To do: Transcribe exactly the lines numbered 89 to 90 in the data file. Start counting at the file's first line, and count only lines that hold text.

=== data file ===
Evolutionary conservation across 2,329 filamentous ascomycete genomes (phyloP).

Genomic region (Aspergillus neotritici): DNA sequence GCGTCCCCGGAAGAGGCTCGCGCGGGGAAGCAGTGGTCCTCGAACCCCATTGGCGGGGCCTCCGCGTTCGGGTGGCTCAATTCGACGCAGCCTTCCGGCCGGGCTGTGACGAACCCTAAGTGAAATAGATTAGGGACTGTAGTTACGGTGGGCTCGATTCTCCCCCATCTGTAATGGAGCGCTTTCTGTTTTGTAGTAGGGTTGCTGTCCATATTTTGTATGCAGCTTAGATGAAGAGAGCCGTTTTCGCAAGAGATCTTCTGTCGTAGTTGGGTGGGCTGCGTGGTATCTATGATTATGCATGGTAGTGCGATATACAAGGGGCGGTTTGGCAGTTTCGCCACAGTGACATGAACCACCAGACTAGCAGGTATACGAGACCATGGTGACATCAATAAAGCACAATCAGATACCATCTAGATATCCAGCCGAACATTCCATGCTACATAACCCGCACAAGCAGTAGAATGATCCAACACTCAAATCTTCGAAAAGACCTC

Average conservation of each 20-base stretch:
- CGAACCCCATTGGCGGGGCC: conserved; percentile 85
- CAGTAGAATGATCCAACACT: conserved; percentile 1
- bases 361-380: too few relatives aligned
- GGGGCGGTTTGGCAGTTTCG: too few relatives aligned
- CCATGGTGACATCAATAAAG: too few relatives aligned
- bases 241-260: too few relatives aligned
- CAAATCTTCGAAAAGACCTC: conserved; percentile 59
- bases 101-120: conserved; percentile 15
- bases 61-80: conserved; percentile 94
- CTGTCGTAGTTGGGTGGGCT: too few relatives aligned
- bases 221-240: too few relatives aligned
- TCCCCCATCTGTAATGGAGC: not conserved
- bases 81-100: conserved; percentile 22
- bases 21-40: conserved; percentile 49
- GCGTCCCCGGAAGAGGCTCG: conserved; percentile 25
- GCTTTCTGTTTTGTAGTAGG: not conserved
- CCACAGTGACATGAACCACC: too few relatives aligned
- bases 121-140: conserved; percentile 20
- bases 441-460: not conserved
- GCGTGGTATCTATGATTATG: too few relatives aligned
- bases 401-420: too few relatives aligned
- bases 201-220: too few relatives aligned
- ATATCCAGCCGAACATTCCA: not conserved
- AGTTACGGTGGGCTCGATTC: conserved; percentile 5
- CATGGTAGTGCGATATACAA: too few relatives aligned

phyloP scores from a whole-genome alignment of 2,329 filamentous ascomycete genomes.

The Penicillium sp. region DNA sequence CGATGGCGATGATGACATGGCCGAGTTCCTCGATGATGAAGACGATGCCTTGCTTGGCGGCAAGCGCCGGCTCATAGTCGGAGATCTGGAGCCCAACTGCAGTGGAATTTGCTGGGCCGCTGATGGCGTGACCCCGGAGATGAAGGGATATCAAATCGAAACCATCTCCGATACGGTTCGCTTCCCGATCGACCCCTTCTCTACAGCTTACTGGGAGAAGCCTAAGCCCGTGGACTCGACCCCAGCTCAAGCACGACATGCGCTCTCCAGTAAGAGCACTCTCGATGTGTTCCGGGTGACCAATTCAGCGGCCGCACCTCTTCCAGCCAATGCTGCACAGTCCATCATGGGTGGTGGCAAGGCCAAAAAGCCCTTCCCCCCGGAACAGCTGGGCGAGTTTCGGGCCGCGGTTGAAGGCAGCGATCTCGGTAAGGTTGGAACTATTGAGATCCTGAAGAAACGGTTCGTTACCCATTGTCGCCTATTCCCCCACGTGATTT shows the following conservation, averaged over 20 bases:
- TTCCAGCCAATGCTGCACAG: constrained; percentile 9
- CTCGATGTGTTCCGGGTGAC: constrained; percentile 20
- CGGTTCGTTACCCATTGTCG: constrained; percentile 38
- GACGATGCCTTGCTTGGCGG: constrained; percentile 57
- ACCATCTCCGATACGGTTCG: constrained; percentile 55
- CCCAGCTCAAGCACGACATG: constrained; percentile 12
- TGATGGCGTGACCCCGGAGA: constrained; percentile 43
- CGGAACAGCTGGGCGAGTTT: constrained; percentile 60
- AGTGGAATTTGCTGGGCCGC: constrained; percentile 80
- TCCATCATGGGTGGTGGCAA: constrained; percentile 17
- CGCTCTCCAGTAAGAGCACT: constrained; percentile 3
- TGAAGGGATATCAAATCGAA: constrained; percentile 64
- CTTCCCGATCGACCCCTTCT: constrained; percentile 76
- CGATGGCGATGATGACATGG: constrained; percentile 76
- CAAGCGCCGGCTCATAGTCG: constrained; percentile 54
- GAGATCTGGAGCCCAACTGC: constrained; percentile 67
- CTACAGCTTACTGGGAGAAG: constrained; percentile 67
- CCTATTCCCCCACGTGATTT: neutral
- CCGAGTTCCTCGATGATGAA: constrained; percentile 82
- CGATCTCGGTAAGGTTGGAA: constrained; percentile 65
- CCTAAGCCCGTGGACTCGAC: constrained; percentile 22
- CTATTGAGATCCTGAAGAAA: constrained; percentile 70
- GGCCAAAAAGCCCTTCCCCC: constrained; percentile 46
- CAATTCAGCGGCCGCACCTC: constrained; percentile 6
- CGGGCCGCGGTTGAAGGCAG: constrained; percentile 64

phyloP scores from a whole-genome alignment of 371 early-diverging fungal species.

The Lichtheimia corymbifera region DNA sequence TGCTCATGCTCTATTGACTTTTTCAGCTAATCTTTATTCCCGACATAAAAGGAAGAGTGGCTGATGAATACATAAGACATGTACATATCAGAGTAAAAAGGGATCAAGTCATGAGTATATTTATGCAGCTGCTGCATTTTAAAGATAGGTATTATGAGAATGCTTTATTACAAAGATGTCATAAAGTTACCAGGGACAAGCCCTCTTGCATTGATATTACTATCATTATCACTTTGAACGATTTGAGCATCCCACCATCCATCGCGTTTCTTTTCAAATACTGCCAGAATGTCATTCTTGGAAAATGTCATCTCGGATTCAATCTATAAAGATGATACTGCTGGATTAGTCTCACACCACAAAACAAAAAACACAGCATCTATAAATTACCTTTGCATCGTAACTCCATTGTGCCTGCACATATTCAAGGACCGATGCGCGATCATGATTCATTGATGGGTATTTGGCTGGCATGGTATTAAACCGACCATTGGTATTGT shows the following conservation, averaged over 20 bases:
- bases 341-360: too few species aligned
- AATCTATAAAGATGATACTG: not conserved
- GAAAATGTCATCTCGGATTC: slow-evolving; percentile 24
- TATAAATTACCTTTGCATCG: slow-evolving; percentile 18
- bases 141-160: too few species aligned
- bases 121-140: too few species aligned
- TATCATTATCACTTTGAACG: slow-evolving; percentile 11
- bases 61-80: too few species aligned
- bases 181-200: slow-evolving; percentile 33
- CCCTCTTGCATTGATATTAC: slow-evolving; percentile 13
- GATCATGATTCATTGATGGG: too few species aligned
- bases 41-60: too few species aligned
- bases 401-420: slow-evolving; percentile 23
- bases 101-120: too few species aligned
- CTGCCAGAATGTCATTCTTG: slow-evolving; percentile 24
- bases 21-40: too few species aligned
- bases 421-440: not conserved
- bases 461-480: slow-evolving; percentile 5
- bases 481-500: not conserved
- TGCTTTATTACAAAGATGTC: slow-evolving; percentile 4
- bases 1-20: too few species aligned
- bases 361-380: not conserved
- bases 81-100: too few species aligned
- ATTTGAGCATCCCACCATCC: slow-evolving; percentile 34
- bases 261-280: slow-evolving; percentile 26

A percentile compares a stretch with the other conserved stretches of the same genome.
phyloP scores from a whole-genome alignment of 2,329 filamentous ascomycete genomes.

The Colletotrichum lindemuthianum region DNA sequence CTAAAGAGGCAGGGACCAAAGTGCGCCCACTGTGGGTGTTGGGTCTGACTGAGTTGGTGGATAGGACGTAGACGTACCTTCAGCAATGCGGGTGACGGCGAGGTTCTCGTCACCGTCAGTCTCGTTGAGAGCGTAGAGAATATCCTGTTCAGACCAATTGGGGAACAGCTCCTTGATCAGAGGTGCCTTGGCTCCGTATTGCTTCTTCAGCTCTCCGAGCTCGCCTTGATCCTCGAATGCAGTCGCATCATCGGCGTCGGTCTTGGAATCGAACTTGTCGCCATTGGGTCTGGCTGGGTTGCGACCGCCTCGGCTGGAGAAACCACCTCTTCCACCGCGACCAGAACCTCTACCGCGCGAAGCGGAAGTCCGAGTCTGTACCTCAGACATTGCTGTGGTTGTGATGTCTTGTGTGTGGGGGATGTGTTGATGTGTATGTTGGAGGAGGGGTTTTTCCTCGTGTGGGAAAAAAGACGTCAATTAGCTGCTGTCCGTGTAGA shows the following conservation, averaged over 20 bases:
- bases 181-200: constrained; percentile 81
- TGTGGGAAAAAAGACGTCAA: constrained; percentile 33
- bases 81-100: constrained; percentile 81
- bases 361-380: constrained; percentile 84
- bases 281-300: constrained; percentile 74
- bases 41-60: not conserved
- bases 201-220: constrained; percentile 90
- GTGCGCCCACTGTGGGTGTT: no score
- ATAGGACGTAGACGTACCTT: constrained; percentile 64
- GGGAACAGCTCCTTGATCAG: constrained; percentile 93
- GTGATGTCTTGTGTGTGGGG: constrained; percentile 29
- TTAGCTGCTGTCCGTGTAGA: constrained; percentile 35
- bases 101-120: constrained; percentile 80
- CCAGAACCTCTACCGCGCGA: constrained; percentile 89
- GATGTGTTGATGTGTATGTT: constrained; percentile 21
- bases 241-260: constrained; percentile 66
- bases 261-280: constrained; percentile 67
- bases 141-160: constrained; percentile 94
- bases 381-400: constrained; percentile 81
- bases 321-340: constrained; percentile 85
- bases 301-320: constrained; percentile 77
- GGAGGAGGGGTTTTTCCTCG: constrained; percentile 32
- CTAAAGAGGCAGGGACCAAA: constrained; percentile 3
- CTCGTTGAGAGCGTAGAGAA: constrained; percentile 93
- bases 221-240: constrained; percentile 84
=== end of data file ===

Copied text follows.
- bases 361-380: constrained; percentile 84
- bases 281-300: constrained; percentile 74